As well, some doctors have become so identified with certain attorneys, that just knowing which lawyer had the case, would tell you which doctor saw the client. Some lawyers will tell you that if they can put a cooperative doctor, or medical service provider on a client’s case, they will always get a better financial recovery for the client. 28 years of experience tells me that there is no such correlation.
Sure, sometimes the recoveries are great, when the lawyer sets up the medical treatment, but sometimes not. In fact, you will not hear any of the big TV advertisers admit that when they do refer clients to doctors, that their client recoveries on average, are no better, when the client seeks his/her own medical treatment. The most well-known of the TV advertisers will also not admit that like any other lawyer, they get their cases thrown out of court – including those where they have referred in the doctors.
Personal injury clients are routinely sent to insurance company doctors (called “independent medical examiners”, or IME’s; sometimes they are referred to as “defense medical examiners” or DME’s). Whatever their name, these are doctors who are often nothing more than “opinion writers for hire” who prostitute out their medical degrees and credentials. When this happens in your case, I need to be able to call out the insurance companies for “gaming the system”, and for trying to mislead juries and courts, without exposing my clients to the same accusation.
In short, it is usually best for the client to get their own medical treatment, and to arrange referrals to specialists, by their own doctors, or by sources that have nothing to do with me.
Is There Any Time an Attorney Referral to a Doctor is Appropriate?
Yes. And yes, I have referred clients to doctors, though I do try to avoid doing so.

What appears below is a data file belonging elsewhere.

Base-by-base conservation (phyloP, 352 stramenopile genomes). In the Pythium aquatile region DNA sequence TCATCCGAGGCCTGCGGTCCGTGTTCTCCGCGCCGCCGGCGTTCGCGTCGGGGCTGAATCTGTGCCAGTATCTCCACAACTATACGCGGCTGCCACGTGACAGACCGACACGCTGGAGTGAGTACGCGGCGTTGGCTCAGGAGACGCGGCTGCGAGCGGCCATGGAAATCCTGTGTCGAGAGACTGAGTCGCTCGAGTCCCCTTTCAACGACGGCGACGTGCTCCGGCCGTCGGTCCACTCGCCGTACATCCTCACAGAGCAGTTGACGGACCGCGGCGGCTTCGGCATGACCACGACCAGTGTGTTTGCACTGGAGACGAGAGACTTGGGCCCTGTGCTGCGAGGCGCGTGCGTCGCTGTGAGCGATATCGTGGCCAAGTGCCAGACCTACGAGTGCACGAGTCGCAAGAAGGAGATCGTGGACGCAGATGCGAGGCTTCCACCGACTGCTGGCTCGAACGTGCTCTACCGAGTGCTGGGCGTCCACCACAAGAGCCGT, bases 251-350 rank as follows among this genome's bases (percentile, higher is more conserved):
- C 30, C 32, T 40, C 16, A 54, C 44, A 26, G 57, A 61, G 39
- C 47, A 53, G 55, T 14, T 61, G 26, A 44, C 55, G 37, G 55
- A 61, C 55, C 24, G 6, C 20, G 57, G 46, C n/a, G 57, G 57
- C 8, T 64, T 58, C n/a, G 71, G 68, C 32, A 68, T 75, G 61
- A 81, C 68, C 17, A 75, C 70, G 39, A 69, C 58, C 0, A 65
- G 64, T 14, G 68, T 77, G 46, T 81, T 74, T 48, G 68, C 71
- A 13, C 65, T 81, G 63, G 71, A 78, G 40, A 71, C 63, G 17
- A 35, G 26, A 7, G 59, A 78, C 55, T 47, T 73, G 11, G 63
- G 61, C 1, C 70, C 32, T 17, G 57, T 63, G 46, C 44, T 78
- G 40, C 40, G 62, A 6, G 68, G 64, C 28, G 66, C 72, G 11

The purpose of medical treatment, is to help provide healing from sickness or injury. The purpose of medical treatment is not to cynically support shaking down insurance companies, just because that can be done.
Insurance companies are often guilty of some of the worst, most cynical, even fraudulent behavior; however, that does not excuse getting into the muddy excrement with them, “because everyone does it”. In fact, many insurance companies conduct themselves professionally, and appropriately.
Even when they do not, and even when they do stoop to low behavior, my clients do better when they and I conduct ourselves honorably, and above board. Juries and judges appreciate this, and they reward us accordingly.
I refer clients to doctors, when the client needs medical care, but has no health insurance, and no access to any other type of coverage. I try to get doctors to take these cases on the lien basis, that I referred to above, in the hope that a recovery will pay the doctor; I make no apology for doing whatever I can to help my clients get medical care in these situations.
While I still have the same qualms about my name showing up in a doctor’s file, as a referral source, those qualms have to take a back seat to my clients’ urgent needs for medical care.
This is consistent with my mission statement at The Frank Law Firm, PC: to leave my clients in a better position than I found them. Give me at call today at 877-FRANK-LAW. I will do whatever I can to help.
Under Michigan law we must be able to prove that the municipality responsible for the sidewalk had actual knowledge for at least 30 days, of the defect causing your injury.